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Mulatto (play)

From Wikipedia, the free encyclopedia

Mulatto: A Tragedy of the Deep South
Written byLangston Hughes
  • Robert Lewis
  • Colonel Norwood
  • Cora Lewis
  • Sallie Lewis
  • Fred Higgins
  • William Lewis
  • assorted black servants and white townspeople
Date premieredOctober 24, 1935 (1935-10-24)
Place premieredVanderbilt Theatre
Original languageEnglish
Subjectanti-black racism in the US South
Setting1930s Georgia plantation

Mulatto: A Tragedy of the Deep South is a play about race issues by Langston Hughes. It was produced on Broadway in 1935 by Martin Jones,[1] where it ran for 11 months and 373 performances.[2] It is one of the early Broadway plays to combine father-son conflict with race issues.[3]


Act One On the Norwood Plantation in Polk County, Georgia, Colonel Norwood and his African slave, Cora Lewis, have four children together: William, who still lives on the plantation and who has a son of his own; two daughters, Bertha and Sallie, who are light enough to pass for white; and Robert, a.k.a. Bert, who is 18 and who has Norwood's facial features. Robert has been away at an all-Colored school since he was a young boy and is visiting the plantation for the first time in many years. In Act One, we learn that Robert has been refusing to follow all the expected behaviors for Mulatto people and has been asserting himself as Norwood's heir, much to the shock of the local townspeople and to Norwood's anger. Cora, meanwhile, is revealed to have secretly sent her daughters to secretarial school, so that they can move up north and have good jobs, but has been telling the Colonel that they are learning to be cooks.

Act Two

  • Scene 1: Cora calls in Robert and leaves him alone to speak with Norwood. Norwood tells Robert he is to leave his property for his behavior, bringing out his pistol as a threat. Norwood tells Robert that his overseer Talbot and the storekeeper are coming to ensure that Robert leaves. Robert and Norwood get into a heated argument that ends with Robert strangling Norwood and taking his gun. Cora comes in and tells Robert to run away as he will most certainly be executed when found. When Talbot and the storekeeper arrive at the house and find Norwood's corpse they call for help and immediately begin a search for Robert.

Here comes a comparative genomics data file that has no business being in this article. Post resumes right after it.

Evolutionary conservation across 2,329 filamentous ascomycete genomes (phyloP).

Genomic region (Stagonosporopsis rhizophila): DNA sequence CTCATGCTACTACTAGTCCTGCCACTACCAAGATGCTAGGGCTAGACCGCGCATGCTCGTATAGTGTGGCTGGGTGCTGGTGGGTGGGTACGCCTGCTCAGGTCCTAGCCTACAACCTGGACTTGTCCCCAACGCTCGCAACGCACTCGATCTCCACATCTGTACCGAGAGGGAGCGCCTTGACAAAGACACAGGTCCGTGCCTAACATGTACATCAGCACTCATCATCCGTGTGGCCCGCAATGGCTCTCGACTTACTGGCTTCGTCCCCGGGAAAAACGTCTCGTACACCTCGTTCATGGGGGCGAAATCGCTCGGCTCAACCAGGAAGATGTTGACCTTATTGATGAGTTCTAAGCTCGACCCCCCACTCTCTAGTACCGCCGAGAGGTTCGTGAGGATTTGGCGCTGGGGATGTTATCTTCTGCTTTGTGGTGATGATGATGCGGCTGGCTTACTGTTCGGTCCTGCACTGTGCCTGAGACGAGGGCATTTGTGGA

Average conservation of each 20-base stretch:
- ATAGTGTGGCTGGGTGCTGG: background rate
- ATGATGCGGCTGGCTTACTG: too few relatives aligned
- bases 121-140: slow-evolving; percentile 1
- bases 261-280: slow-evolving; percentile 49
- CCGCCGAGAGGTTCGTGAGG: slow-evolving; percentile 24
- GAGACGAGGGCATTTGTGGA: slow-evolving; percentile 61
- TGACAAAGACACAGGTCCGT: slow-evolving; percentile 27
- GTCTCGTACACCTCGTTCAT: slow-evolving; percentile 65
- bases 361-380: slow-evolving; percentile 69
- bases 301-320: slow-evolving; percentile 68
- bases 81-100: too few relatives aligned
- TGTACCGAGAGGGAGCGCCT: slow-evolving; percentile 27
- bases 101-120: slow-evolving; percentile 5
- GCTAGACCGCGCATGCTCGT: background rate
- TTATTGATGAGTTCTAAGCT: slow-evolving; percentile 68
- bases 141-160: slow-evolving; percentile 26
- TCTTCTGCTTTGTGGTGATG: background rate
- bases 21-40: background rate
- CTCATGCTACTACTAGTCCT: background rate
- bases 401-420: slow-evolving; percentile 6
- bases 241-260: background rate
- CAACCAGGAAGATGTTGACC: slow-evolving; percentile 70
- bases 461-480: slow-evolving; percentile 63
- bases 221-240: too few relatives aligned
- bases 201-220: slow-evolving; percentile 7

• Scene 2: The undertaker arrives to take Norwood's body to town. Sam and William decide to leave the property, fearful of getting caught up in the violence of the mob hunting Robert. They ask Cora to go with them but she refuses and stays behind to wait for Robert. Cora is clearly unstable and throughout the scene, she speaks to Norwood as if he were alive and in the room with her. Robert shows up back at the house, the sounds of the lynch mob close behind. He goes upstairs and kills himself with the Colonel's gun as the mob breaks into the house to seize him.


  • Colonel Thomas Norwood: originally played by Stuart Beebe.[2] Norwood is 60 years old. He has a quick temper. He Is a commanding colonel. His wife is dead so he took up Cora as a lover and fathered 4 of the mulatto children, but he refuses to acknowledge them as his own, even though he allows them to go to school. He is also Cora's boss. Cora's mother helped raise him. He cares greatly about what people think of him.